This is largely irrelevant because you want to speak to the DM nonetheless.  However, in order to bypass the Gatekeeper, use the DM's first name only.  Ask ‘Can I speak to Jenny please?', it sounds like a personal call. Remember your goal is not to inform the Gatekeeper; your goal is to bypass them to get to the DM.  Next, they might ask ‘Is she expecting your call?'. Simply and easily reply ‘Yes, I sent him some information through from our Head Office, we need to discuss it before close of business today'.


It's not the best solution, and this tip often splits Telemarketers down the middle. You can always ask if you can be put through to the DM's voicemail.  Just like in a sales environment, quickly point out a benefit for the Gatekeeper of doing this.   If they say that the DM is ‘out to lunch' or ‘in a meeting' and you've already called several times, point out that you've already taken up a lot of their time and ask if they can put your through to voicemail to save bothering them further. Of course, Marketing is a personal art and what works for one, will not necessarily work for another.  These Top Ten Tips should be the starting place for developing your own personal method of bypassing the Gatekeeper, rather than seeing them as cast iron instructions to be rigidly followed.


Donald Harper's picture

The one we tell our sales teams all the time (and it sounds like we may offer some of the same services you do) is that you're a peer, not a telemarketer. Being a peer will give you more credibility.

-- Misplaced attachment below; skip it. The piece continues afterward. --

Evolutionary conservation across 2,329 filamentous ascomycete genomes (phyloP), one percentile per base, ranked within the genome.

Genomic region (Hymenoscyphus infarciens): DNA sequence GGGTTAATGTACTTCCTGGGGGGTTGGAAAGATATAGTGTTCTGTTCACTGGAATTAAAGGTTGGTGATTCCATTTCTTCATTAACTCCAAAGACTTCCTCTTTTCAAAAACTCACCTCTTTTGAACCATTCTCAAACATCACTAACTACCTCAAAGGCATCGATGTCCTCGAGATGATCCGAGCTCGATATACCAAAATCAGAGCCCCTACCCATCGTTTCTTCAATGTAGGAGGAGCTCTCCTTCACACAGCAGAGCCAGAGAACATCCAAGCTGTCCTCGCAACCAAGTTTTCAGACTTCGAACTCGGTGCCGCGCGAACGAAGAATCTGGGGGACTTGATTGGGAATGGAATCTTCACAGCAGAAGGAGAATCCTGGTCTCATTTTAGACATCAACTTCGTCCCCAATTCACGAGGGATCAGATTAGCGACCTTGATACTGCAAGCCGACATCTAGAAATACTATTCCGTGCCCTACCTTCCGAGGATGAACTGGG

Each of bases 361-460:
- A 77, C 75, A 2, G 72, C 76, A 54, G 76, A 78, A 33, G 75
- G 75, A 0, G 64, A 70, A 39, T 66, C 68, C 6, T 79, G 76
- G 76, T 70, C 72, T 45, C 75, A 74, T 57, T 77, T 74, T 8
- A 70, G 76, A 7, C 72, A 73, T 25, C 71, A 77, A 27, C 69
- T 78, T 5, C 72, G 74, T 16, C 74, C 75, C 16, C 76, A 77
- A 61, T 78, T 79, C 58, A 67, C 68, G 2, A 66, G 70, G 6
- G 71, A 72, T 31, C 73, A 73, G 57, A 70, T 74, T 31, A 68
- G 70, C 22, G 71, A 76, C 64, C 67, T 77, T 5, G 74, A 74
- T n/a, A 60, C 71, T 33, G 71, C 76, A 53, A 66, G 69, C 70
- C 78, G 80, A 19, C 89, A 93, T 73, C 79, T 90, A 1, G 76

Andrea Beadle's picture

Another good tip is to send a greetings card first. They are much more likely to get opened and can warm up your prospective client so that they know your name when you do get through!

The Gatekeeper's picture

iPods? Are you SERIOUS? That's HILARIOUS! Make mine an iPodTouch...I won't toss it but I WILL recycle it! LOL

Thanks for the heads up ma'peeps!

xxThe Gatekeeper

David Adams's picture

Fighing your way past the gatekeeper is so 1950. There are ways to simply skip the gatekeeper. For instance, using a video player like an iPod or a VideoColdCall player will get you right past the gatekeeper with a video pitch.

No gatekeeper has the guts to throw out an iPod. If you can get used iPods on Ebay you can use this technique for cheap. VCC players are arond $25.

The Gatekeeper's picture

Great stuff, keeps me on the ball!

However, any Gatekeeper worth her salary isn't likely to "fall" for Tip 2 or Tip 9!

xxThe Gatekeeper

Andy Dickens's picture

Hi Beth

Many thanks for reading and commenting on our tips.

Totally agree with suggestion of getting the Decision Maker's direct line as saves the caller so much time and potential pitfalls along the way!

Please come back soon to see other articles and don't forget to follow me on Twitter!

Kind regards


bethravery's picture

Your tips are spot on.

The one we tell our sales teams all the time (and it sounds like we may offer some of the same services you do) is that you're a peer, not a telemarketer. Being a peer will give you more credibility.

I like tip 10 as well; you'd be surprised how many will put you through to an executive's voicemail.

One thing I can not overstate, though - as we know the gatekeeper isn't going to advance your agenda, the most important thing here is to get the decision maker's direct line. Otherwise, you waste a lot of back and forth time with the assistant.

Nice post!